FERC wades into battle over China-made grid equipment

Source: By Christian Vasquez, E&E News reporter • Posted: Sunday, September 20, 2020

Top U.S. energy regulators want to know just how dangerous Chinese-manufactured equipment is to the power grid.

The Federal Energy Regulatory Commission issued a notice of inquiry yesterday aimed at gathering information on use of equipment and services by foreign companies deemed a national security risk.

FERC noted that China-based telecommunications giants Huawei Technologies Co. Ltd. and ZTE Corp. have been flagged as potential threats due to their “communication systems and other equipment and services that are critical to bulk electric system reliability.”

“Recent Executive Orders, legislation and federal agency decisions have identified Huawei and ZTE, as well as other entities identified as risks to national security, as potential risks to national security,” FERC wrote in its request for comments on the extent of the danger.

Huawei and several other Chinese companies have been barred from selling into some U.S. markets due to concerns they may be pressured by the Chinese government to spy or damage critical infrastructure by installing backdoors in their products. Huawei and ZTE have denied claims of wrongdoing.

A May 1 executive order from President Trump called for barring utilities from purchasing equipment deemed a national security risk. The Energy Department later named China as one of the “near-peer foreign adversaries” that could cause disruptions to the grid (Energywire, July 9).

The battle over Chinese equipment has raised serious questions over the difficulty of decoupling foreign-made gear from U.S. critical infrastructure.

In July, the North American Electric Reliability Corp. and FERC released a white paper on how to find Huawei and ZTE equipment in the grid. Noting the wide reach of both companies, the regulators warned that some vendors may be unaware they are using products deemed a national security threat. NERC also released an alert asking utilities to provide more information on any installed electrical generators and transformers from adversarial countries like Iran.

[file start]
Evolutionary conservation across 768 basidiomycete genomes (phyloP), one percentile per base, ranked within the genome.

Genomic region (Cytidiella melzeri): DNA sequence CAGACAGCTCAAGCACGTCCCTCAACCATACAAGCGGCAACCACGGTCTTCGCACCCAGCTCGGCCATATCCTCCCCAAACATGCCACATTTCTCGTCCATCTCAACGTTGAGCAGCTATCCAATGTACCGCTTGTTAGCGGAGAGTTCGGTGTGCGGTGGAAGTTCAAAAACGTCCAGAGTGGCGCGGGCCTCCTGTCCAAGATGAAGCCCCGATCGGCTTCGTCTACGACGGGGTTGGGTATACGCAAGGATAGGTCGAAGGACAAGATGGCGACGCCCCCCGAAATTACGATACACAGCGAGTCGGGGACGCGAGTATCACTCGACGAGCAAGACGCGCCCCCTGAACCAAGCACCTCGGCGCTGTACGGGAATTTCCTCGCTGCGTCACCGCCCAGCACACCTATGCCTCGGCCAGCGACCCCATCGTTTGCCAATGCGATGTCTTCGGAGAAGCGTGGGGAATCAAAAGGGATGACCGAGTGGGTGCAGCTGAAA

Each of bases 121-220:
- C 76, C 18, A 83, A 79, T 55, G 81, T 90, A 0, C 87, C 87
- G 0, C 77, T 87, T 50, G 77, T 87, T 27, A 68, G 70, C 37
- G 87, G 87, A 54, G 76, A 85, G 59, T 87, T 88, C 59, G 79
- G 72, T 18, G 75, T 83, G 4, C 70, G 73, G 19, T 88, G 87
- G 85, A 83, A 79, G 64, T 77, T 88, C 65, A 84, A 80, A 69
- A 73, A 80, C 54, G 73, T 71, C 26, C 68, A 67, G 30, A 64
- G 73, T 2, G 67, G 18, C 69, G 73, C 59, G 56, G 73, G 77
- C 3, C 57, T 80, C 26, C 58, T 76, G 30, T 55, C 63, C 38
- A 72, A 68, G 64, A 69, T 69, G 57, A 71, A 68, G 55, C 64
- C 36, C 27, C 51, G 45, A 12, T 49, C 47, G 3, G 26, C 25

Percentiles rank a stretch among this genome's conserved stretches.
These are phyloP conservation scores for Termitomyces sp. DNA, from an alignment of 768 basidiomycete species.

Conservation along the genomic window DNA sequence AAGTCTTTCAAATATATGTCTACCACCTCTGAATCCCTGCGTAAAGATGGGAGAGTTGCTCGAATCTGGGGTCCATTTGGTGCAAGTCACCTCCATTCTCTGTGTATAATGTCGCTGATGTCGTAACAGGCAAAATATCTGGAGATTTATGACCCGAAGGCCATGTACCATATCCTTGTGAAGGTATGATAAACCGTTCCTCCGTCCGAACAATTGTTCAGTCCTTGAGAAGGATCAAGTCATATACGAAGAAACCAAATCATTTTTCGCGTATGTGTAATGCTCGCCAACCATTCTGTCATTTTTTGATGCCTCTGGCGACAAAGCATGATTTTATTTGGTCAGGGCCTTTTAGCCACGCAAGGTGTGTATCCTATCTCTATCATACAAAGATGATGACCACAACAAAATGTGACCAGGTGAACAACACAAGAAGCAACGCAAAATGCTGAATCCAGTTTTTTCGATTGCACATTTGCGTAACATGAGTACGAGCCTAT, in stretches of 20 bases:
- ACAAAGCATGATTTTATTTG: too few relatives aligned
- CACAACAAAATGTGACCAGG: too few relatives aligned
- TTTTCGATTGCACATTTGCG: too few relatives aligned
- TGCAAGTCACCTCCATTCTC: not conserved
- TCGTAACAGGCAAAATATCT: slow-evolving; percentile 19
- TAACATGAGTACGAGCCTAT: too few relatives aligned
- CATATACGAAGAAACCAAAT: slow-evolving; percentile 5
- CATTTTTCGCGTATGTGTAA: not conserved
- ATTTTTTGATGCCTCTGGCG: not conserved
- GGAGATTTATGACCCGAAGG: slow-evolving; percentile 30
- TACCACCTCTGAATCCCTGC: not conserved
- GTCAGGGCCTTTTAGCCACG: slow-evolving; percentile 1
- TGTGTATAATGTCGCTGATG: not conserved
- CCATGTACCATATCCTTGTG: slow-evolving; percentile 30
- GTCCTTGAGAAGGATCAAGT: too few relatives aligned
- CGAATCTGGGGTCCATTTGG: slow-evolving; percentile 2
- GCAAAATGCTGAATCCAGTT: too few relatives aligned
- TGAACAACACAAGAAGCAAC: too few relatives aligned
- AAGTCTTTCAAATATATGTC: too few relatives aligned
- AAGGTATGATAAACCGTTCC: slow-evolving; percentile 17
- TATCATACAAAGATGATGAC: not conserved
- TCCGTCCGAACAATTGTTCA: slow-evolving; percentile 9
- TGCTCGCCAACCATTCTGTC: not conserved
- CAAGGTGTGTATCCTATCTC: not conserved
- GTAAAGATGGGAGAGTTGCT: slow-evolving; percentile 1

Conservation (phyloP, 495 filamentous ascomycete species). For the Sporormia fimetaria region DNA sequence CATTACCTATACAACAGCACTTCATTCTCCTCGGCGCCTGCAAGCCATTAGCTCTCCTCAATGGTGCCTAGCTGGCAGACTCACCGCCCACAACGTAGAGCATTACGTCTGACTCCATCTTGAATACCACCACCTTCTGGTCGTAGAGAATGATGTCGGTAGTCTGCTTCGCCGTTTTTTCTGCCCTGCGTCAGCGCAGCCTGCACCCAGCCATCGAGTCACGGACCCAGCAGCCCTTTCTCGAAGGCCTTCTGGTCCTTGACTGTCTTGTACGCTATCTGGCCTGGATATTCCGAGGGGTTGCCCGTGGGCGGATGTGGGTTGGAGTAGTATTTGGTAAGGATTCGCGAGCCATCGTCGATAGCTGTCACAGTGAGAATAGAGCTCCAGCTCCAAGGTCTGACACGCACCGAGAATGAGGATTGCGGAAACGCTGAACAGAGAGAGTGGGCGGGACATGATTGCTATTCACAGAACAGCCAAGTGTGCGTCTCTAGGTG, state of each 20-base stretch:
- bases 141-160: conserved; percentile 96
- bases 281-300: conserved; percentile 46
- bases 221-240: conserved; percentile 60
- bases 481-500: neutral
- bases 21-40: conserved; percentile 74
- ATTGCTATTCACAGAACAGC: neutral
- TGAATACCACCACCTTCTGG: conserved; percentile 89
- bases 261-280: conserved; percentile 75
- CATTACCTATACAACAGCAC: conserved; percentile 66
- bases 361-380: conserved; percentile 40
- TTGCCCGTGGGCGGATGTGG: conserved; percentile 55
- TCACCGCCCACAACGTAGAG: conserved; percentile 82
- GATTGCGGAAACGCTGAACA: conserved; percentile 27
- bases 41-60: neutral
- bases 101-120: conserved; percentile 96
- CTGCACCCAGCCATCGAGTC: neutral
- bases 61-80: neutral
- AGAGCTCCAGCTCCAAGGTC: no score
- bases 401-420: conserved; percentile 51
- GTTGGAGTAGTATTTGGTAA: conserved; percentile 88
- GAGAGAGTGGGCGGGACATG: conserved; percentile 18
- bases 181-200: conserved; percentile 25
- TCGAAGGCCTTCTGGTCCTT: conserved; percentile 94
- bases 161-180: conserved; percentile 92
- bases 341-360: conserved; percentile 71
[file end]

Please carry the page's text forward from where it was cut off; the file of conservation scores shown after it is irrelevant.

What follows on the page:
In yesterday’s request, FERC noted that the need to maintain operational awareness of the grid — combined with the vast market share commanded by the technology firms — means it’s likely that many utilities have Huawei or ZTE equipment installed on the grid, whether they know it or not.

“The probability that electric utilities now use a significant amount of telecommunications equipment with embedded components from Huawei or ZTE is greater in consideration of these facts, especially when factoring in components that are branded under a different vendor’s label,” FERC said.

Just how prevalent Huawei is on the grid is an open question. Last year, NERC CEO Jim Robb said the nonprofit is unsure how many power inverters — devices that are frequently used in solar panels — are in the grid (Energywire, June 27, 2019).

In its latest notice, FERC is also seeking input on whether current cybersecurity standards are enough to protect the grid from security risks and what other steps can be taken. The comments will be public and are due in mid-December.

FERC has previously noted the limits of critical infrastructure protection standards in previous requests for comment on market incentives for cybersecurity investments (Energywire, Aug. 27). Critics claimed incentives could drive up prices for cyberdefenses, while others, including DOE, lauded the idea.